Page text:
Alternatives: LibreOffice, Google Docs.

Calligra Suite – ambitious but uneven office and productivity tools

Calliga_logoI spent a few days playing with the Calligra Suite and am very impressed with the variety of its modules. It’s one of the most ambitious open-source applications I’ve seen.

It is a project of KDE and has Windows, tablet and phone versions but I only tested the Linux version.

As expected, it offers the standard modules: word processor (“Writer”); spreadsheet (“Sheets”); database (“Kexi”); and presentation (“Stage”), compatible with the OpenOffice file standard.

What makes Calligra so impressive is the other modules it offers: mind mapping (“Braindump”); flowchart/diagramming (“Flow”); vector drawing (“Karbon”); project management (“Plan”); paint (“Krita”); and eBook composer (“Author”).

calligre_modules

I played with the modules that might be useful in a library setting. My impression varied a lot depending on the module. One module worked very well, a couple were OK and others are just not ready.

Writer requires a bit of a learning curve because it’s organized around frames, somewhat like Framemaker. (Calligra calls them “shapes”) It’s not difficult but requires un-learning MS Word or LibreOffice Writer. Shapes/frames allows a higher level of formatting control which I appreciate. I find graphics in MS Word extremely frustrating. Mixing text and graphics is almost effortless in Calligra Writer.

Calligra Writer imports and exports to the standard formats and directly imports (only) from Google Docs. This worked fine with a relatively simple document.

But other things don’t work so well. Writer behaved erratically at times, even considering my inexperience with the product. It crashed once. I was excited to see that Writer exports to both ePub and .mobi (Kindle) but I was disappointed with the results.

My suggestion to the developers: Writer should be positioned as a desktop publishing program and Calligra should add a lightweight, super-easy, word-processor. Just the basics. This would give users a less-painful way to start using Calligra. The suite could also use Dreamweaver-type web authoring module.

I was excited to try the Author module which is designed to create ebooks and textbooks. The world needs an ebook authoring program where a single master document can be exported to multiple common formats (ePub,kindle,html,PDF,doc,etc) with a click or two. I was motivated enough to endure about four or five crashes, when one crash is too many. The web site acknowledges that Author is an early release.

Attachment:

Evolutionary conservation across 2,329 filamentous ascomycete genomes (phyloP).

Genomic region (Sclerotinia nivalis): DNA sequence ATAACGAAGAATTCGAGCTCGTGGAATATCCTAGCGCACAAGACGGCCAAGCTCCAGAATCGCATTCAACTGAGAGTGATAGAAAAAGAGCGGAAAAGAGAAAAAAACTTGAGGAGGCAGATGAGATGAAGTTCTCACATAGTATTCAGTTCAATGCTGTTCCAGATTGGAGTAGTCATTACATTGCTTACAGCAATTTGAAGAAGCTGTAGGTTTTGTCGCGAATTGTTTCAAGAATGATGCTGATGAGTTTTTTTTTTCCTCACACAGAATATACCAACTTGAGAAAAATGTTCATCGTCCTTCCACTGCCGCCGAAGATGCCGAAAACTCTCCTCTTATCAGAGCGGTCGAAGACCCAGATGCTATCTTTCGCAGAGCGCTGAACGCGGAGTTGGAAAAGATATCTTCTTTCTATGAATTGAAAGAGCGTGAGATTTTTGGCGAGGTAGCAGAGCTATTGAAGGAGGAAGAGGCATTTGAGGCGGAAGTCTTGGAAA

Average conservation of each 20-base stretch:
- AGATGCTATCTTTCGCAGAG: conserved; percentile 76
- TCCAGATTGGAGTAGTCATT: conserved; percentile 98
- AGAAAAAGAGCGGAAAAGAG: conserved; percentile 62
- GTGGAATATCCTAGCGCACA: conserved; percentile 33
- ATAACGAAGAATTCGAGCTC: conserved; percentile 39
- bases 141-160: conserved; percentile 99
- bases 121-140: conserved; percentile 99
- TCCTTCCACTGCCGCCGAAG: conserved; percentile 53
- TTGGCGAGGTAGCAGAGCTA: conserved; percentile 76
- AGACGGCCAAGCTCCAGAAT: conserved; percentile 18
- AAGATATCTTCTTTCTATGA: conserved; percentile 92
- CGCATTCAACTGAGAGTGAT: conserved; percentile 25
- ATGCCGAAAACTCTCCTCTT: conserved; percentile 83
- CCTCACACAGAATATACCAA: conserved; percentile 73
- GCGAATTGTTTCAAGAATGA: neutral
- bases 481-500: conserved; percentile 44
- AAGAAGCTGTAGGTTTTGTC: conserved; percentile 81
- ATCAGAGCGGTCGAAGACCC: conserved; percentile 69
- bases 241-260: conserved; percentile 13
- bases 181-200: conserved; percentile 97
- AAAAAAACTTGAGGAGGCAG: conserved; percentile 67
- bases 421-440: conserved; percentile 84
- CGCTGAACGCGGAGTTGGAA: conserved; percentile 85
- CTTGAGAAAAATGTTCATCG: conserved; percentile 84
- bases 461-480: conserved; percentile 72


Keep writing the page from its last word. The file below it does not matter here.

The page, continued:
Sheets was the same — it seems more developed but had erratic behavior and a crash. Braindump worked well-enough but wasn’t what I need in a mind-mapping program. Mostly it’s just a drawing program when I need a program that guides thinking and adds structure to brainstorming. It does use an interesting-but-initially-confusing, expanding “white board” approach.

Krita — the stand-out in the suite

Calligra_krita_example_womanAfter all that, the Krita paint program was a delight! It’s the one module that I will keep using. You may consider installing this as a stand-alone program.

It worked perfectly with my drawing tablet, never crashed and the features were intuitive.   I’ll write a longer review after I use it more.

See the Krita website for some impressive examples of what can be done with this module.  The site includes some interesting interviews with artists using Krita.

Conclusion – an A for effort

I didn’t play much with all the other modules but I doubt my impression of Calligra would change — it’s not ready for work or school. If you use it, consider yourself a beta user. This may not be true for all the modules (like Krita) but others are just not ready.  By the way, being a beta user is good citizenship in the open source community.

That being said, I want to affirm the Calligra development team. This project has impressive potential and should be developed to maturity. I’ll be checking back!


Tool: Caligra Suite 2.6
Description: office and productivity suite
License: GPL
Alternatives: LibreOffice, Sigil, GIMP, Inkscape, more
Rating: mostly not useful.

Workspaces – Adobe’s Office Suite

Workspaces is ending.

NoLongerSupportedIt always makes me sad when a potentially good product fails. I am a fan of Google Docs but I don’t like monopilies, either. I can’t think of any reason why Adobe shouldn’t be able to make an on-line office suite every bit as good as Google.


Adobe’s free Workspaces is a surprisingly efficient way to create and share documents.

It’s Adobe’s “office suite” but not nearly as full as Google Drive.  It has the three main services: Buzzword, word processor; Presentation; and Table (spreadsheet).  All services allow for sharing and collaboration with strong PDF support (as expected.) As is usual with Adobe, it’s very polished.

Buzzword is the best reason to consider using Adobe Workspaces.  The export options are a little better than Google Docs with direct export to the ePub format for use on eReaders and tablets.  This valuable feature is still relatively rare. Export options also include OpenDocument, Word and the workhorse RTF format.

While formatting options are simple, Adobe includes some of their beautiful type faces.

To collaborate or export, your students will need to create an account but anyone with a link can view and print your document.  I have not used the collaboration feature but it seems like what Acrobat users would be familiar with.

Best I can tell, this is an orphan of Adobe’s first attempt at cloud services. The legacy Acrobat.com has moved to workspaces.acrobat.com and is basically OpenEthos (except for the unreadable user agreement), Adobe has launched big-time into Adobe Creative Cloud with their full suite of applications available by subscription. I have no idea how long Workspaces will be supported but it’s worth considering.


Tool: Adobe Workspaces
Description: Adobe’s office suite with strong PDF and collaboration features
License: free and (almost) OpenEthos
Alternatives: Google Docs, Zoho
Rating: possibly useful